The aperture 124 is in a sleeve 130 having a spherical outer surface and received in a spherical opening 132 in the tongue 120. A wear plate 134 of hard material is mounted by fasteners 136 to the tongue 120 and retains the sleeve 130 in the spherical opening 132. The wear plate 134 has a partial spherical interior surface to mate with the exterior spherical surface of the sleeve 130. The spherical configuration of the sleeve and its mating with the tongue 120 allows the sleeve and the aperture 124 to rotate and align itself for any misalignment with respect to the bolt 178. The catch plate 134 and sleeve 130 are made of harder material than the tongue 120 and may be replaceable.

A linkage mechanism 180 interconnects bolt 178 to an operator or driver 186, shown as a fluid cylinder. The fluid cylinder 186 is operated in one direction by fluid to move the bolt 178 to the unlocked position of FIG. 5B and has a return spring 182 to move the bolt 178 to its locked position of FIG. 5A. The operator 186 is connected to the beam 155 of the upper ramp 150 shown in FIG. 2B and is controlled by a control device plugged into ports 242 shown in FIGS. 3 and 4. The linkage mechanism 180 includes a first link 181 connected to the bolt 178 and to a link 183 which is mounted to shaft 185. A link 187 connects piston rod 189 of the fluid cylinder 186 to shaft 185. The links 183 and 187 are spaced along the shaft 185 which is mounted to beam 153 of the upper ramp 150 as shown in FIG. 2B.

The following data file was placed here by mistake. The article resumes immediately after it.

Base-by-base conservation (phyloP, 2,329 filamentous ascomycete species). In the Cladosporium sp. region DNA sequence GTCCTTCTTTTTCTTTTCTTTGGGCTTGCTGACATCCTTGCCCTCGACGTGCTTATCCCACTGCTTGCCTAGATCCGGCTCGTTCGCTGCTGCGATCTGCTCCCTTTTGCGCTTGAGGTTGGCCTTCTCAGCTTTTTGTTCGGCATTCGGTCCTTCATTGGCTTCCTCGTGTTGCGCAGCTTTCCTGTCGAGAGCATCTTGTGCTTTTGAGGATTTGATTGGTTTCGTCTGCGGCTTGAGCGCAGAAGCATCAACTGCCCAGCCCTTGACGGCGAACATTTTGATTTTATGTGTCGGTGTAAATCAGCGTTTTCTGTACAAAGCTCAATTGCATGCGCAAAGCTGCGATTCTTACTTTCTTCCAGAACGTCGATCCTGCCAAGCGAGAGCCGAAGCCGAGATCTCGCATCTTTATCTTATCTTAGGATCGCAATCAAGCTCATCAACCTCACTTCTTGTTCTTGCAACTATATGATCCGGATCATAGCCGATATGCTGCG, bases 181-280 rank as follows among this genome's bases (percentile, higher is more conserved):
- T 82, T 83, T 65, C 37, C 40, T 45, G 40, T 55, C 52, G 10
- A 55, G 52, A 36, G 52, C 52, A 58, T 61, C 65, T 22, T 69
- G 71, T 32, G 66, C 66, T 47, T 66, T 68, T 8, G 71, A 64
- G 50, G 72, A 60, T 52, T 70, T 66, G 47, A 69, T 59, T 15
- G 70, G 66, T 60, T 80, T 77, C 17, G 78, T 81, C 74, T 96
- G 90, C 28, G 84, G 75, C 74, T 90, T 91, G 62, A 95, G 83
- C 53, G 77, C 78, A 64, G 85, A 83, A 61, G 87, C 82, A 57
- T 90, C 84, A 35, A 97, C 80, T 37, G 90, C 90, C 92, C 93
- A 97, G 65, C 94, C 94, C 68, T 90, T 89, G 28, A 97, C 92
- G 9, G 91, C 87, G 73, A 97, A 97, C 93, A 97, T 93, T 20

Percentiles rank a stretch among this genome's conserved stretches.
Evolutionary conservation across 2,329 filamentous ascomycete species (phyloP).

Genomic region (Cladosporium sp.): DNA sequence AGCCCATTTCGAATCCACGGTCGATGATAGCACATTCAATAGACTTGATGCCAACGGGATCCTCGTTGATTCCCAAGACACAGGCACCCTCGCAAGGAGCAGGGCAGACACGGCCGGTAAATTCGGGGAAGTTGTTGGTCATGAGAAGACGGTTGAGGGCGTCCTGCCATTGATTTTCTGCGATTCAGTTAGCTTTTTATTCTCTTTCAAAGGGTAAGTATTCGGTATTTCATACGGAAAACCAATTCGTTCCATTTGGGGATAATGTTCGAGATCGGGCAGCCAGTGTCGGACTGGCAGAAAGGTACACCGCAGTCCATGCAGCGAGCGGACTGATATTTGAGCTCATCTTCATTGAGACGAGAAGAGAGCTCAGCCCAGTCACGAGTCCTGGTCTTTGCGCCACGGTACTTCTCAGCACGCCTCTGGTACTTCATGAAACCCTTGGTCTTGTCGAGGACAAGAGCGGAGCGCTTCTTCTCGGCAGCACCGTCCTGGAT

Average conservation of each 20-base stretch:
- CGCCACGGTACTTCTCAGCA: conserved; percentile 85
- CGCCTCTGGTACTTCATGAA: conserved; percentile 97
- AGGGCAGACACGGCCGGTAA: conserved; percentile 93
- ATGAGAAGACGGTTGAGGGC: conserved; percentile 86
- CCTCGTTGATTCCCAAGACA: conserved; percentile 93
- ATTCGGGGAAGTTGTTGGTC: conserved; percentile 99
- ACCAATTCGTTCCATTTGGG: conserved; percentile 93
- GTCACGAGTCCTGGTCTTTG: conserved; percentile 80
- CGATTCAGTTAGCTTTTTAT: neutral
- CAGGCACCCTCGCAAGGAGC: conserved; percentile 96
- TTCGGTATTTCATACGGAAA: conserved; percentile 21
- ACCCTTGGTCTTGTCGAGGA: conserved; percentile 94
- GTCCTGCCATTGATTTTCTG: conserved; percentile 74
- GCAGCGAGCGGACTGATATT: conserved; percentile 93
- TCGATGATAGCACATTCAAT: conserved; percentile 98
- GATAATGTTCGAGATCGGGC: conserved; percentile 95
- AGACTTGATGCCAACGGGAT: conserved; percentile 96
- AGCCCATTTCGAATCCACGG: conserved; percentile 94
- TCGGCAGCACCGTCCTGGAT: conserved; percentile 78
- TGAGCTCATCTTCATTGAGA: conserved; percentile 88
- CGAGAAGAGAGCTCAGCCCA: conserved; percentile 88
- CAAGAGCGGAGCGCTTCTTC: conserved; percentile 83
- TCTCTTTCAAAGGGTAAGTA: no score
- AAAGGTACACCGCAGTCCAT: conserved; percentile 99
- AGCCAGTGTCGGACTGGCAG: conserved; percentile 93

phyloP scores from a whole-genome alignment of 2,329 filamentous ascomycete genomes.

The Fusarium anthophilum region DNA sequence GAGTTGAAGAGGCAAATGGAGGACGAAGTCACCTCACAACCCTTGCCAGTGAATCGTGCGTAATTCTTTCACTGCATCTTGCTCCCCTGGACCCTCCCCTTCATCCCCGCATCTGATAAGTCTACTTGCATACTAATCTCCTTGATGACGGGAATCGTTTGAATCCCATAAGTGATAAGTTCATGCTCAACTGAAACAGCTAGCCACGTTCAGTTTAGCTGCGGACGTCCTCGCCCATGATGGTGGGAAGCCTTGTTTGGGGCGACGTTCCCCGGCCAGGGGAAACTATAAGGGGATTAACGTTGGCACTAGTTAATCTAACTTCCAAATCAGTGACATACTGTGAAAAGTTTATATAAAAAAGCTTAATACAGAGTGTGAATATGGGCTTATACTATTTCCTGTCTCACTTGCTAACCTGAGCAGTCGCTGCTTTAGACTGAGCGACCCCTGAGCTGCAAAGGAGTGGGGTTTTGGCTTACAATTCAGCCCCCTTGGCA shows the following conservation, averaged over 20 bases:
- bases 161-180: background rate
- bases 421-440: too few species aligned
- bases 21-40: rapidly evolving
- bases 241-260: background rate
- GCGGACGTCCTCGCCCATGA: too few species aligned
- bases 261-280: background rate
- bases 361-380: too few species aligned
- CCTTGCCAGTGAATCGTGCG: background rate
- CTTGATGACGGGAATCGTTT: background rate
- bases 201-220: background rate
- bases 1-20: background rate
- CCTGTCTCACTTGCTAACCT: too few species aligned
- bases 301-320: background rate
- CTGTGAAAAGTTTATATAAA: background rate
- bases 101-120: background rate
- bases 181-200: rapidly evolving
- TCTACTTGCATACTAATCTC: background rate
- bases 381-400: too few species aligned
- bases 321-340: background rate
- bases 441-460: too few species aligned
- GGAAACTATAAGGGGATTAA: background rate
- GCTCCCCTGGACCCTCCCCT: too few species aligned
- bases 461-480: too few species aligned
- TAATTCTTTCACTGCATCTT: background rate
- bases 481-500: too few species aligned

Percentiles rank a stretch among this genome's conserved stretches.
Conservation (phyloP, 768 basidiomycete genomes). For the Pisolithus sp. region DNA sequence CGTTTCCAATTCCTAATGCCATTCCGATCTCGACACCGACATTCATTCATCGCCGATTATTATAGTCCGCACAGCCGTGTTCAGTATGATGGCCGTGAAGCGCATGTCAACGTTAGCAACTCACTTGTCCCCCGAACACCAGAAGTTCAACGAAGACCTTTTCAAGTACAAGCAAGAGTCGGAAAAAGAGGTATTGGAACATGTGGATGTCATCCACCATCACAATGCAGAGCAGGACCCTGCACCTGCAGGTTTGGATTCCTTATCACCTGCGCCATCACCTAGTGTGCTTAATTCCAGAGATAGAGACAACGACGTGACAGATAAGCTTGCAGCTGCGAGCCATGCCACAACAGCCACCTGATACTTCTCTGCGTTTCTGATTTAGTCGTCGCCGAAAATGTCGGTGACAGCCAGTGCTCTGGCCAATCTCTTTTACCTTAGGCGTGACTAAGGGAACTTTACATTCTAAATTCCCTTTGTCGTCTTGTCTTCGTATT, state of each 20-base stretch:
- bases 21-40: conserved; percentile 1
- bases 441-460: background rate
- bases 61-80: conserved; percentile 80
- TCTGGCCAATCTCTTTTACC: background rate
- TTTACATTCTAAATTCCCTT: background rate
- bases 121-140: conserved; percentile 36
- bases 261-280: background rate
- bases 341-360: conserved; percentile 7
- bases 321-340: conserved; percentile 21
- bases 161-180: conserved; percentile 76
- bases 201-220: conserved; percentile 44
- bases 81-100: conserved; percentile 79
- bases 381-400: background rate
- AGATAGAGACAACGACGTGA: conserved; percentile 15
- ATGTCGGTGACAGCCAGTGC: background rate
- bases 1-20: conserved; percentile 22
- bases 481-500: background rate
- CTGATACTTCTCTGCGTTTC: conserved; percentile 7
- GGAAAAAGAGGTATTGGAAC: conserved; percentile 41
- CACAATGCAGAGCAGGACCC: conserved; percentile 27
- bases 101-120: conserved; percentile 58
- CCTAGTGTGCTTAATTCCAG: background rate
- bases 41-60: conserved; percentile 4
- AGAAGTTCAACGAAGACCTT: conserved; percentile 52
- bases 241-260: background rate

An interlock or catch plate 188 slides in locking area 170 and is biased to its extended position illustrated in FIG. 5C by a spring 190. The catch plate 188 retains the bolt 178 in its retracted position as illustrated in FIG. 5C. When the tongue 120 of the ramp enters locking area 170, it engages catch plate 188 and drives it back to the right. The bolt 178 rides on the surface of the tongue 120 and wear plate 134 until the catch aperture 124 is aligned with the bolt 178. Depending upon the condition of the latch 192, the bolt 178 will then enter catch aperture 174 driven by spring 182. The lock condition is illustrated in FIG. 5A.

A retaining mechanism 192 includes an arm 194 extending down into .locking area 170 and includes a latch 196. The arm 194 and latch 196 are connected to shaft 198. The latch 196 is received and catches a shoulder or catch edge 179 on the bolt 178 as illustrated in FIG. 5B for a first angular position of the arm 194. Preferably, the mating surface of latch 196 and the catch edge 179 are perpendicular to the axis of the arm of latch 196 and at an angle to the axis of bolt 178 so as to minimize the force required to move the latch 196 from engagement with catch edge 179. The retainer 192 is forced into its latching position by spring, not shown, causing counterclockwise rotation of the shaft 198. The arm 194 is free to move in slot 175 of plate 173 and in slot 191 in catch plate 188 as long as the catch plate 188 is out of the path of travel of the bolt 178 as illustrated in FIGS. 5A and 5B. This position of the catch plate is an indication that the tongue 120 of lower ramp 100 is in its raised traveling position. If the bolt 178 has been raised to its unlocked position by the fluid operator 186, the latch 196 will engage the shoulder 179 and hold the bolt 178 in its unlocked position as illustrated in FIG. 5B for the first angular position of the arm 194. The latch 196 will remain in contact with the shoulder 179 until the catch plate 188 engages the rear of arm 194 by the rear wall of slot 191 in the catch plate 188. This rotates the latch 192 clockwise disengaging the latch 196 from shoulder 179 for a second angular position of the arm 194.